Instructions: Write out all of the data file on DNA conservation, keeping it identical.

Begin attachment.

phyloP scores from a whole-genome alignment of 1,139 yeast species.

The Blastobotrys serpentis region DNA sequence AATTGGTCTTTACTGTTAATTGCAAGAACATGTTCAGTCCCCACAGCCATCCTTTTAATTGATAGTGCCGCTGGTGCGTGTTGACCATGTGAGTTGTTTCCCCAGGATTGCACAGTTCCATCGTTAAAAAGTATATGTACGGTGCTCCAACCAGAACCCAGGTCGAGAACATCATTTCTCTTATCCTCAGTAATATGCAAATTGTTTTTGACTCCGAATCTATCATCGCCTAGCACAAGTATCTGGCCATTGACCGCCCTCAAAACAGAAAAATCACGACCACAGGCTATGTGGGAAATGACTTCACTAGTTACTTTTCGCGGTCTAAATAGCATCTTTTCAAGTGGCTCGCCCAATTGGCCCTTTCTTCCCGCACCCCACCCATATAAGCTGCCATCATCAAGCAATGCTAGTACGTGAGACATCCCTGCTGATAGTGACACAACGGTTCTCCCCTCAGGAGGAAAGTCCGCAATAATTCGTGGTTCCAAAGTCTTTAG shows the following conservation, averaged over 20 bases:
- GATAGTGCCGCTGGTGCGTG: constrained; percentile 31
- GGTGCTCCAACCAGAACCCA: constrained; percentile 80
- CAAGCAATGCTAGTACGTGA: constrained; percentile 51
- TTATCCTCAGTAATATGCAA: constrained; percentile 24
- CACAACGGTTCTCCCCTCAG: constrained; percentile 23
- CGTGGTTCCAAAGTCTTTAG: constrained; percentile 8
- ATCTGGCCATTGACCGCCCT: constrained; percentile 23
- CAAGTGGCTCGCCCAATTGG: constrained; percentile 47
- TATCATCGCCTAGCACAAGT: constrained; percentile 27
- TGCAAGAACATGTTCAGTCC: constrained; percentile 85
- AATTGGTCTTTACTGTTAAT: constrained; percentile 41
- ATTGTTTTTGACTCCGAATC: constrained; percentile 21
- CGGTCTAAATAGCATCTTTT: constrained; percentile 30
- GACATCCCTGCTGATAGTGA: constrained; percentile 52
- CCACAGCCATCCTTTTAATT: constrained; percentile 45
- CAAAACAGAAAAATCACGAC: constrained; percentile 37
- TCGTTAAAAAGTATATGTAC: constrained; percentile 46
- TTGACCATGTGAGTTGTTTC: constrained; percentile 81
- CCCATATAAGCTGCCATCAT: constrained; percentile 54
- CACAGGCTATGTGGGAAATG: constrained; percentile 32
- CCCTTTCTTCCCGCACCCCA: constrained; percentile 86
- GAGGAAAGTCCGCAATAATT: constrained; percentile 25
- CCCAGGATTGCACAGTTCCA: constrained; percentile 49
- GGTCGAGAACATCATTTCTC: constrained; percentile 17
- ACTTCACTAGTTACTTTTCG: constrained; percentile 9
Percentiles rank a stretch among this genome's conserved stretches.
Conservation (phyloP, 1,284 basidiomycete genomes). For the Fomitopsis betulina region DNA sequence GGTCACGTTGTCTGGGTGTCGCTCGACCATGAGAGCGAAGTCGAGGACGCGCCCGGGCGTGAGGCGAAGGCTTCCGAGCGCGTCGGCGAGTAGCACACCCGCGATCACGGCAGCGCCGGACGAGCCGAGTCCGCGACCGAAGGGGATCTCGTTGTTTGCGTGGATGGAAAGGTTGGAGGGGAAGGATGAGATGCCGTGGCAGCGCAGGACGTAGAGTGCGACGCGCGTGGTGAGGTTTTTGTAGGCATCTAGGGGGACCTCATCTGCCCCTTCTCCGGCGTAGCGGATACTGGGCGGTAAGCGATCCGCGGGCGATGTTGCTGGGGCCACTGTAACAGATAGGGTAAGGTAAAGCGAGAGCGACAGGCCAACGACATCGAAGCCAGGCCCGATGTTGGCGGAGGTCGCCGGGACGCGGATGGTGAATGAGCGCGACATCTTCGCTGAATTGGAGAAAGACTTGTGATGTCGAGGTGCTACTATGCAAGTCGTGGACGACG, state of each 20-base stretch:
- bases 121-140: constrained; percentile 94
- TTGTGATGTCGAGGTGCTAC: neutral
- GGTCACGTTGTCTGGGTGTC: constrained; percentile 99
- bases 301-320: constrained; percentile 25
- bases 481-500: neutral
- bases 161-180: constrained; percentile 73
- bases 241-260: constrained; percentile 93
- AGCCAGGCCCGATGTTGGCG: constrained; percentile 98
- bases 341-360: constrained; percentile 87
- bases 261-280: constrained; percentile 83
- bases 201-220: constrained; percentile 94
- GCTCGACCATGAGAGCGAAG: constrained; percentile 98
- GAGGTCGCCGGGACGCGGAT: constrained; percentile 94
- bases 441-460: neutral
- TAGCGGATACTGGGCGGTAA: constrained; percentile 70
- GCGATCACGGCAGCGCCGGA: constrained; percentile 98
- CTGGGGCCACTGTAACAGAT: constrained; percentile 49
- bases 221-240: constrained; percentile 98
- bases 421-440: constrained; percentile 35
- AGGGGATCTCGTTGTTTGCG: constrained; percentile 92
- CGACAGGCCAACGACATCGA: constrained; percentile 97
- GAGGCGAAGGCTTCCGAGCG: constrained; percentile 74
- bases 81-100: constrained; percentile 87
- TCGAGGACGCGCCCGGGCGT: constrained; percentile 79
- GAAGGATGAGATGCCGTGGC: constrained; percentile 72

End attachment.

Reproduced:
phyloP scores from a whole-genome alignment of 1,139 yeast species.

The Blastobotrys serpentis region DNA sequence AATTGGTCTTTACTGTTAATTGCAAGAACATGTTCAGTCCCCACAGCCATCCTTTTAATTGATAGTGCCGCTGGTGCGTGTTGACCATGTGAGTTGTTTCCCCAGGATTGCACAGTTCCATCGTTAAAAAGTATATGTACGGTGCTCCAACCAGAACCCAGGTCGAGAACATCATTTCTCTTATCCTCAGTAATATGCAAATTGTTTTTGACTCCGAATCTATCATCGCCTAGCACAAGTATCTGGCCATTGACCGCCCTCAAAACAGAAAAATCACGACCACAGGCTATGTGGGAAATGACTTCACTAGTTACTTTTCGCGGTCTAAATAGCATCTTTTCAAGTGGCTCGCCCAATTGGCCCTTTCTTCCCGCACCCCACCCATATAAGCTGCCATCATCAAGCAATGCTAGTACGTGAGACATCCCTGCTGATAGTGACACAACGGTTCTCCCCTCAGGAGGAAAGTCCGCAATAATTCGTGGTTCCAAAGTCTTTAG shows the following conservation, averaged over 20 bases:
- GATAGTGCCGCTGGTGCGTG: constrained; percentile 31
- GGTGCTCCAACCAGAACCCA: constrained; percentile 80
- CAAGCAATGCTAGTACGTGA: constrained; percentile 51
- TTATCCTCAGTAATATGCAA: constrained; percentile 24
- CACAACGGTTCTCCCCTCAG: constrained; percentile 23
- CGTGGTTCCAAAGTCTTTAG: constrained; percentile 8
- ATCTGGCCATTGACCGCCCT: constrained; percentile 23
- CAAGTGGCTCGCCCAATTGG: constrained; percentile 47
- TATCATCGCCTAGCACAAGT: constrained; percentile 27
- TGCAAGAACATGTTCAGTCC: constrained; percentile 85
- AATTGGTCTTTACTGTTAAT: constrained; percentile 41
- ATTGTTTTTGACTCCGAATC: constrained; percentile 21
- CGGTCTAAATAGCATCTTTT: constrained; percentile 30
- GACATCCCTGCTGATAGTGA: constrained; percentile 52
- CCACAGCCATCCTTTTAATT: constrained; percentile 45
- CAAAACAGAAAAATCACGAC: constrained; percentile 37
- TCGTTAAAAAGTATATGTAC: constrained; percentile 46
- TTGACCATGTGAGTTGTTTC: constrained; percentile 81
- CCCATATAAGCTGCCATCAT: constrained; percentile 54
- CACAGGCTATGTGGGAAATG: constrained; percentile 32
- CCCTTTCTTCCCGCACCCCA: constrained; percentile 86
- GAGGAAAGTCCGCAATAATT: constrained; percentile 25
- CCCAGGATTGCACAGTTCCA: constrained; percentile 49
- GGTCGAGAACATCATTTCTC: constrained; percentile 17
- ACTTCACTAGTTACTTTTCG: constrained; percentile 9
Percentiles rank a stretch among this genome's conserved stretches.
Conservation (phyloP, 1,284 basidiomycete genomes). For the Fomitopsis betulina region DNA sequence GGTCACGTTGTCTGGGTGTCGCTCGACCATGAGAGCGAAGTCGAGGACGCGCCCGGGCGTGAGGCGAAGGCTTCCGAGCGCGTCGGCGAGTAGCACACCCGCGATCACGGCAGCGCCGGACGAGCCGAGTCCGCGACCGAAGGGGATCTCGTTGTTTGCGTGGATGGAAAGGTTGGAGGGGAAGGATGAGATGCCGTGGCAGCGCAGGACGTAGAGTGCGACGCGCGTGGTGAGGTTTTTGTAGGCATCTAGGGGGACCTCATCTGCCCCTTCTCCGGCGTAGCGGATACTGGGCGGTAAGCGATCCGCGGGCGATGTTGCTGGGGCCACTGTAACAGATAGGGTAAGGTAAAGCGAGAGCGACAGGCCAACGACATCGAAGCCAGGCCCGATGTTGGCGGAGGTCGCCGGGACGCGGATGGTGAATGAGCGCGACATCTTCGCTGAATTGGAGAAAGACTTGTGATGTCGAGGTGCTACTATGCAAGTCGTGGACGACG, state of each 20-base stretch:
- bases 121-140: constrained; percentile 94
- TTGTGATGTCGAGGTGCTAC: neutral
- GGTCACGTTGTCTGGGTGTC: constrained; percentile 99
- bases 301-320: constrained; percentile 25
- bases 481-500: neutral
- bases 161-180: constrained; percentile 73
- bases 241-260: constrained; percentile 93
- AGCCAGGCCCGATGTTGGCG: constrained; percentile 98
- bases 341-360: constrained; percentile 87
- bases 261-280: constrained; percentile 83
- bases 201-220: constrained; percentile 94
- GCTCGACCATGAGAGCGAAG: constrained; percentile 98
- GAGGTCGCCGGGACGCGGAT: constrained; percentile 94
- bases 441-460: neutral
- TAGCGGATACTGGGCGGTAA: constrained; percentile 70
- GCGATCACGGCAGCGCCGGA: constrained; percentile 98
- CTGGGGCCACTGTAACAGAT: constrained; percentile 49
- bases 221-240: constrained; percentile 98
- bases 421-440: constrained; percentile 35
- AGGGGATCTCGTTGTTTGCG: constrained; percentile 92
- CGACAGGCCAACGACATCGA: constrained; percentile 97
- GAGGCGAAGGCTTCCGAGCG: constrained; percentile 74
- bases 81-100: constrained; percentile 87
- TCGAGGACGCGCCCGGGCGT: constrained; percentile 79
- GAAGGATGAGATGCCGTGGC: constrained; percentile 72